I wanted to create a typeface that sat between traditional type and contemporary media. It is styled it after classic American wood type with condensed proportions and fatter serifs. While doing the initial sketches and brainstorming for this typeface, I knew I wanted to cut the typeface using a single bit on a CNC mill. Rather than hand finish the corners with a chisel, or use a V carve bit, using a single round bit really puts the process on display. This added a couple constraints to my type. For one, all the inside corners needed the same radius. I had to do away with any sharp inside corners and bend some of the legibility and weight rules to fit to this physical constraint. I designed the typeface in Robofont so I have a working font file as well as the finished cut wood type.
When setting up my file for cutting, I spaced everything as tight as possible to maximize the amount of letters, while still allowing the bit to pass between them. I bought the raw lumber and cut and surfaced it down to the 0.918 inches so it would match the standard height for press. After I had it machined, I took it into the wood shop and cut the letters apart on the bandsaw. After some light sanding to get rid of the burrs, my type was ready to finish with a couple coats of Bullseye Shellac and some light sanding.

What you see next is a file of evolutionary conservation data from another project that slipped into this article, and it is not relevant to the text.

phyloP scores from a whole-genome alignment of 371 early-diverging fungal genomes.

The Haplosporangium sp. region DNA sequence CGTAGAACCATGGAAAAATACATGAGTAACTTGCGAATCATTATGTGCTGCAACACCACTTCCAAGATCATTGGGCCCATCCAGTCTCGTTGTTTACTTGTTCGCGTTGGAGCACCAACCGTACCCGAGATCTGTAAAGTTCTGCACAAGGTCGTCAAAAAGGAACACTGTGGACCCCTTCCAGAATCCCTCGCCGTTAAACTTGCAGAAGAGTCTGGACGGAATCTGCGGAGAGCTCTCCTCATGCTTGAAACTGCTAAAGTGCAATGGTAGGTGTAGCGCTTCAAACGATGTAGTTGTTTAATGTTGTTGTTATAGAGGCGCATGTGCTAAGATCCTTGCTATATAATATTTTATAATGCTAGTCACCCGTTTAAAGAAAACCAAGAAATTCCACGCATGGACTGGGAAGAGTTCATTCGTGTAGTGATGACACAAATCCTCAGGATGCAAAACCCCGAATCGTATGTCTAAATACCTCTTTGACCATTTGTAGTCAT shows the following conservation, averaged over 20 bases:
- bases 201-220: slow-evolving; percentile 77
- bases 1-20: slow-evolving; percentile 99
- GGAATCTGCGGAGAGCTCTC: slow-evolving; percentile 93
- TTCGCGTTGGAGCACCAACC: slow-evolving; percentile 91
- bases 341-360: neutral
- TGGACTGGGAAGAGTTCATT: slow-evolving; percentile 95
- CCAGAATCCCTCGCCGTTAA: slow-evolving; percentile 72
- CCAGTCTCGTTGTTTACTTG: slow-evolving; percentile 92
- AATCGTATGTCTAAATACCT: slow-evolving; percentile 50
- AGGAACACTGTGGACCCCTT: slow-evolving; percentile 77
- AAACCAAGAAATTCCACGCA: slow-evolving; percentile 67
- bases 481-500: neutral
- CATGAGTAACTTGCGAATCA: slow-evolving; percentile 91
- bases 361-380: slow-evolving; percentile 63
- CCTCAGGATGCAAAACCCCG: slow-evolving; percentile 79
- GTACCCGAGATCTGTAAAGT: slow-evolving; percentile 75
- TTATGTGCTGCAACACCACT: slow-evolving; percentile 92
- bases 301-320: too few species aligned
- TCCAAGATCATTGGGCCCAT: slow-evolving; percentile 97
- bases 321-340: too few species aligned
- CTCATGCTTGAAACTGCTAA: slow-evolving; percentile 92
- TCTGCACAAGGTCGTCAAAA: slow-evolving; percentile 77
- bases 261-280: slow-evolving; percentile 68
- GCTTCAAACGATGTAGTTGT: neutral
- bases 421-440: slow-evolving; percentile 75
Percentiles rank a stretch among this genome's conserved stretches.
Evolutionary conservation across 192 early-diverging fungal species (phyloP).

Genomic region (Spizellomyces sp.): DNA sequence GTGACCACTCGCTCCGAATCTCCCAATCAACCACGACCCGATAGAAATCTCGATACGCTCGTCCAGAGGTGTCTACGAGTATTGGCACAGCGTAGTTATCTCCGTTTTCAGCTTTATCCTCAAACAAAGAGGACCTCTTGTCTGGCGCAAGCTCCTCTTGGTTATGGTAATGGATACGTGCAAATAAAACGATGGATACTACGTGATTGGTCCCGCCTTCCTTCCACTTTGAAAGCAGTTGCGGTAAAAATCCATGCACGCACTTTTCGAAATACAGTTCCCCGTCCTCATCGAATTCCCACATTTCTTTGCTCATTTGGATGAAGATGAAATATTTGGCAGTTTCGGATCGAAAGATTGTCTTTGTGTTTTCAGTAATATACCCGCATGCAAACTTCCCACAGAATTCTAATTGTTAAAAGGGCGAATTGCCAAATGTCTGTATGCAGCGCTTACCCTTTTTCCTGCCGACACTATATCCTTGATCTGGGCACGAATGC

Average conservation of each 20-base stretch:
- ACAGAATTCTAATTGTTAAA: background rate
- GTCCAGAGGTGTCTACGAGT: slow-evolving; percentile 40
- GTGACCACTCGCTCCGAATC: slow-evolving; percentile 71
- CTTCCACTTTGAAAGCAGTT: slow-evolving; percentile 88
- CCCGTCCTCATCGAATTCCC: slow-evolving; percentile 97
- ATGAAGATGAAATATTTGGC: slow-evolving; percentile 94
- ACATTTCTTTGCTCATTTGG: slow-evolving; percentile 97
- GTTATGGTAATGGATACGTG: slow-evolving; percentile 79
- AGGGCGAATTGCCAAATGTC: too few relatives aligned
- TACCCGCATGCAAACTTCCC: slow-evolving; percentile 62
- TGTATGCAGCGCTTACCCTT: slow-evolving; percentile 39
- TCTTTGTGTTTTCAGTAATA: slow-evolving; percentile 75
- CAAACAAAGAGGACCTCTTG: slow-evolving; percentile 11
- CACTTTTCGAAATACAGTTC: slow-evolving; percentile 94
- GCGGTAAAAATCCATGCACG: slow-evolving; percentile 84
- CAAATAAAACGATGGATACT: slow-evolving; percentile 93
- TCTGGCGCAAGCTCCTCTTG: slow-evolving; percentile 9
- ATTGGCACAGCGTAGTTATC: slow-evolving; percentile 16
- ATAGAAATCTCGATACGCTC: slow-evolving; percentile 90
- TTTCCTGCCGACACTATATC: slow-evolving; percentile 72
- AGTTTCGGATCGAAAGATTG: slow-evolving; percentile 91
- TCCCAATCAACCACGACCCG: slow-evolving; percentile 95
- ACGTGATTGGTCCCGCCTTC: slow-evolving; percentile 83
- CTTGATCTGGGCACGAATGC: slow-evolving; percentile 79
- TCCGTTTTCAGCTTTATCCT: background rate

For the maiden print of Mill I wanted to print a series of posters that connected with each of the parks that I visited. I was limited to the letters that I had cut. So it became a puzzle, what was the most words I could write, that would make sense that still related to and reminded me of the time I'd spent in each park? The posters were designed to be paired with my series of screenprints you can read about below. They took on a minimal and poetic quality reminiscent of an incomplete park themed pangram.